Heat in Ethiopian cuisine is often brought on by ingredients like berbere, a dry spice blend that can also be prepared as a flavorful paste. Berbere is so fundamental to Ethiopian cuisine that in her book Hot Stuff, historian Dr. Jessica B. Harris describes the mixture as “Ethiopia’s hot sauce.” For balance, Reda suggests sips of Demera’s honey wine. “We call it ‘tej’ or ‘mes,’ and we make it in-house. It’s very flavorful and has a little bit of complexity to it,” she says.
A Growing Footprint
Soon after opening a second location in West Loop at the Time Out Market Chicago food hall earlier this year, Reda announced plans for an ambitious project in Bronzeville. With the support of a community development grant, Reda will own and operate a nearly century-old building in the Cottage Grove corridor, turning it into a live-work space that’ll include a Demera with a rooftop bar. The project is just one block from the buzzy Bronzeville Winery, and the hopeful start of a new restaurant row in the city.
Branching out to the South Side, beyond the cluster of Ethiopian restaurants located on the North Side, is something that plenty of Reda’s regulars had encouraged. “We get a lot of customers asking—they’ve been asking for a long time, five or six years. And the more I think about it, why not Bronzeville?” says the chef. But Reda’s expansion goes beyond good real estate.
Cooking for a Cause
Perhaps you, too, have noticed Reda taking up space publicly. She’s been on the local news lately, on industry panels for the James Beard Foundation, and has also taken part in large food events across the city. During pandemic shutdowns, Reda says she found peer support and a viable network through the food and beverage group Let’s Talk Womxn. “And then the war [in Tigray] broke out, and I’ve been out there more, informing people about what’s happening and fundraising,” she says.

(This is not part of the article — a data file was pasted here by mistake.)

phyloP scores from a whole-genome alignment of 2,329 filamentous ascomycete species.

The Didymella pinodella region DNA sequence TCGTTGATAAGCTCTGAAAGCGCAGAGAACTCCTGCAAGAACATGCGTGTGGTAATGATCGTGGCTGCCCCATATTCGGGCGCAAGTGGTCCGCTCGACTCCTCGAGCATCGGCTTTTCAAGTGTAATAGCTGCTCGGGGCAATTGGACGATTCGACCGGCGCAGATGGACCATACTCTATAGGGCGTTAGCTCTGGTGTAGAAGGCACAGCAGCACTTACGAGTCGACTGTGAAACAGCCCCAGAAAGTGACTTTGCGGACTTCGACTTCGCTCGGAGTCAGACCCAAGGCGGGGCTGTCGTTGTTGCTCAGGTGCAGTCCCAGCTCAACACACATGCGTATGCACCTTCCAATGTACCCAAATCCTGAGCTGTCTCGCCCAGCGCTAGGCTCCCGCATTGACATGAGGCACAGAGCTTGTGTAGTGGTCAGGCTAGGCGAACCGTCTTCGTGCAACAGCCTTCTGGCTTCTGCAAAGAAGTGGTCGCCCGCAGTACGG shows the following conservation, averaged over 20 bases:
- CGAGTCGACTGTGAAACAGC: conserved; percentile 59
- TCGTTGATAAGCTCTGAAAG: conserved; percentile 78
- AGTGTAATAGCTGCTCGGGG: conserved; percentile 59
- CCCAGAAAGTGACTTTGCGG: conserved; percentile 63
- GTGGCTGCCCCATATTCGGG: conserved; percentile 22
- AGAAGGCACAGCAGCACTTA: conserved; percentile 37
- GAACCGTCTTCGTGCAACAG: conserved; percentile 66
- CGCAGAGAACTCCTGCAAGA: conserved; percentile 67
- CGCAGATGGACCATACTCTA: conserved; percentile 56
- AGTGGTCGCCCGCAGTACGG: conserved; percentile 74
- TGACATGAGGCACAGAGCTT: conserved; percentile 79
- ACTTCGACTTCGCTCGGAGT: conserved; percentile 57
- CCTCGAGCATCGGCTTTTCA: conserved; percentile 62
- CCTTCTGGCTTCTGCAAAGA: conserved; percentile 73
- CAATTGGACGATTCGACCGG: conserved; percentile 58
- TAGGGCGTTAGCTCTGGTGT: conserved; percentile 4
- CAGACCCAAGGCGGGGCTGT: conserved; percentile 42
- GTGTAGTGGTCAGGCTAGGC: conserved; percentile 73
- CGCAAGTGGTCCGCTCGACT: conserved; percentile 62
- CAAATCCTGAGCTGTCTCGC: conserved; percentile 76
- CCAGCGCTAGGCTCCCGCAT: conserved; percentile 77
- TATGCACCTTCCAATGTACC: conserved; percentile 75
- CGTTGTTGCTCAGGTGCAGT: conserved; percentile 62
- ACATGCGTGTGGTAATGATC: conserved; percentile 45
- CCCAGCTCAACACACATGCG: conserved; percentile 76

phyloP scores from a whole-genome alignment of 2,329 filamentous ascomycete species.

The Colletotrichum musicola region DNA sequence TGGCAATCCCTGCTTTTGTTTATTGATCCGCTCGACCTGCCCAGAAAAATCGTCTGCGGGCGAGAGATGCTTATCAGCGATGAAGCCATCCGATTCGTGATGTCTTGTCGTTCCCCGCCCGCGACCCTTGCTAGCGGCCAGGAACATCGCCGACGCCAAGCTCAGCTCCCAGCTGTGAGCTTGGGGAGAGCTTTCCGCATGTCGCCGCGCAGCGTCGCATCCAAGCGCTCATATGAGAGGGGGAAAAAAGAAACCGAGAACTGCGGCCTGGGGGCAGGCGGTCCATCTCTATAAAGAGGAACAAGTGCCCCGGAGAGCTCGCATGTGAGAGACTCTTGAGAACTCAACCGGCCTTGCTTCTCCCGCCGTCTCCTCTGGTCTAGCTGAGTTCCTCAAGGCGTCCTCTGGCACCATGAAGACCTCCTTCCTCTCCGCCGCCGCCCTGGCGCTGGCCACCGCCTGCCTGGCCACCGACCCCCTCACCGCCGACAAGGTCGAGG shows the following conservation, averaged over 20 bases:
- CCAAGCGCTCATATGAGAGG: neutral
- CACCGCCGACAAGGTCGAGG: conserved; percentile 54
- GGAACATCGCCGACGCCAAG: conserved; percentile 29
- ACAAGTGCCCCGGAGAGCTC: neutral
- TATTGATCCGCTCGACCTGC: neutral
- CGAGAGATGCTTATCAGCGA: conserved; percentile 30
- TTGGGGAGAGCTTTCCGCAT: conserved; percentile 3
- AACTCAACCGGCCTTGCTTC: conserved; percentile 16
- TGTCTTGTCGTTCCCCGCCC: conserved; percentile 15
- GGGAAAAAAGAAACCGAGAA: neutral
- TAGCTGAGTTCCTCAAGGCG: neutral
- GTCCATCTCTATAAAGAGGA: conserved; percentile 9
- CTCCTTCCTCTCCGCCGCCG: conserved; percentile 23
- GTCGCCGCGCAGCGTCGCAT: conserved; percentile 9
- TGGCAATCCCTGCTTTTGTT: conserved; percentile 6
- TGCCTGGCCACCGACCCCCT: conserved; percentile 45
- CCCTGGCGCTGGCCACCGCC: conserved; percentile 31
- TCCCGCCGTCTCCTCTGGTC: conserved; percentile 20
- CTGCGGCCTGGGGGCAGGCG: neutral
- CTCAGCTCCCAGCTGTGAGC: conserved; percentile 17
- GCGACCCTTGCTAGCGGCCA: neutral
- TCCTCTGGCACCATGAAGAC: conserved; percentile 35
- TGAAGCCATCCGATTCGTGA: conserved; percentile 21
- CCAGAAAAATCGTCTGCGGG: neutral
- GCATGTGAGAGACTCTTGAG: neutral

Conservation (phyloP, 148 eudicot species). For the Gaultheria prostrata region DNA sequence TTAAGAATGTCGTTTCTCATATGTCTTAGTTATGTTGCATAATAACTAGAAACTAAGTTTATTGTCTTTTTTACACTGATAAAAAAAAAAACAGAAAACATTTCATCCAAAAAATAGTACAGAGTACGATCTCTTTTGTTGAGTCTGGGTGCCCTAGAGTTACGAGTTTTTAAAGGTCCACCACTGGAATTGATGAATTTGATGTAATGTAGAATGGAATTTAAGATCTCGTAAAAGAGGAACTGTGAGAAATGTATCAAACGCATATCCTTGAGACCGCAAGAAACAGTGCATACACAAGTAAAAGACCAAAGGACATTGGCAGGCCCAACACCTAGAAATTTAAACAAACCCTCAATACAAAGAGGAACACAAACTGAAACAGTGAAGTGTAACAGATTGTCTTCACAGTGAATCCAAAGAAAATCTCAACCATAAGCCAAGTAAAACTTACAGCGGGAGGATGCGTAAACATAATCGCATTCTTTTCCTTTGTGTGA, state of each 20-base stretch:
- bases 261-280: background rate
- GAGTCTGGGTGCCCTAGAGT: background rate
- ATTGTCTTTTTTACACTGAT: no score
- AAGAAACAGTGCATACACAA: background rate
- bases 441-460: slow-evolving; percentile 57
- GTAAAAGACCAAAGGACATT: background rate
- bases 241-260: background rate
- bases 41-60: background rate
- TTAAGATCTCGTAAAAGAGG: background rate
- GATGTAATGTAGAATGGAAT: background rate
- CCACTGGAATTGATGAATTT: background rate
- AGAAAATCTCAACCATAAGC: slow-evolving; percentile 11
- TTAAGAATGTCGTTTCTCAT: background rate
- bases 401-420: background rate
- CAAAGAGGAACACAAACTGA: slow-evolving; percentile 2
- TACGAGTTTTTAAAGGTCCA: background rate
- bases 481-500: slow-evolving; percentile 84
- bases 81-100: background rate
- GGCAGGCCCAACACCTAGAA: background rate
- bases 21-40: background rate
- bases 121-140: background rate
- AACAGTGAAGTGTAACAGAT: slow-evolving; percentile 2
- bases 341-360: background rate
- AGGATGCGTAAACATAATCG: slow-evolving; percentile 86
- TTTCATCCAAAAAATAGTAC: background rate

Since the crisis in Tigray started in 2020, Reda has been hosting about four dinners a year to raise funds and awareness for her homeland. “I wasn’t sleeping when the war [began]. So I just put my energy toward this, and it’s been very rewarding,” she says. One of the largest fundraisers took place last September, when Reda, along with the nonprofit Health Professionals Network for Tigray, and more than 30 Chicago-based chefs, raised more than $100,000 for women and children in Tigray.
Many who turned out in support of the event said they had learned about the violence in Tigray not from the news cycle, where the story has largely fallen off, but from Reda herself. “For three years, people have had no access to banks, no communication, no light, and no humanitarian aid,” she says. “Women have been impacted by this so hard. Not just gender-based crimes, but also economically. In the family, they carry a lot of weight. So I focus on women and healing, as well as children.”
When we spoke in September, Reda had just returned from Ethiopia. It was the first time she was able to communicate with her parents and siblings in three years. “You know, it was hard to see what’s happened; and then it was good to see them,” she says. While some have moved beyond the state of urgency brought on by the pandemic, Reda is still operating in crisis mode.
This November, a month that should be an occasion to celebrate Demera’s milestone, Reda has instead chosen to hold a dinner with a collective of Chicago chefs to benefit women and children in Tigray. And even as Reda plans fundraisers for her home country, she is acutely aware of suffering worldwide—helping aid efforts for Ukraine, Puerto Rico, and Maui through Chicago Chefs Cook, all by preparing and serving Ethiopian food, a cuisine rooted in communality. One hopes that community will show up for Ethiopia as Reda presses on. “I will continue to do dinners. Anything that’s going to bring any light to people.”
Donations for Health Professionals Network for Tigray (HPN4Tigray) can be made here.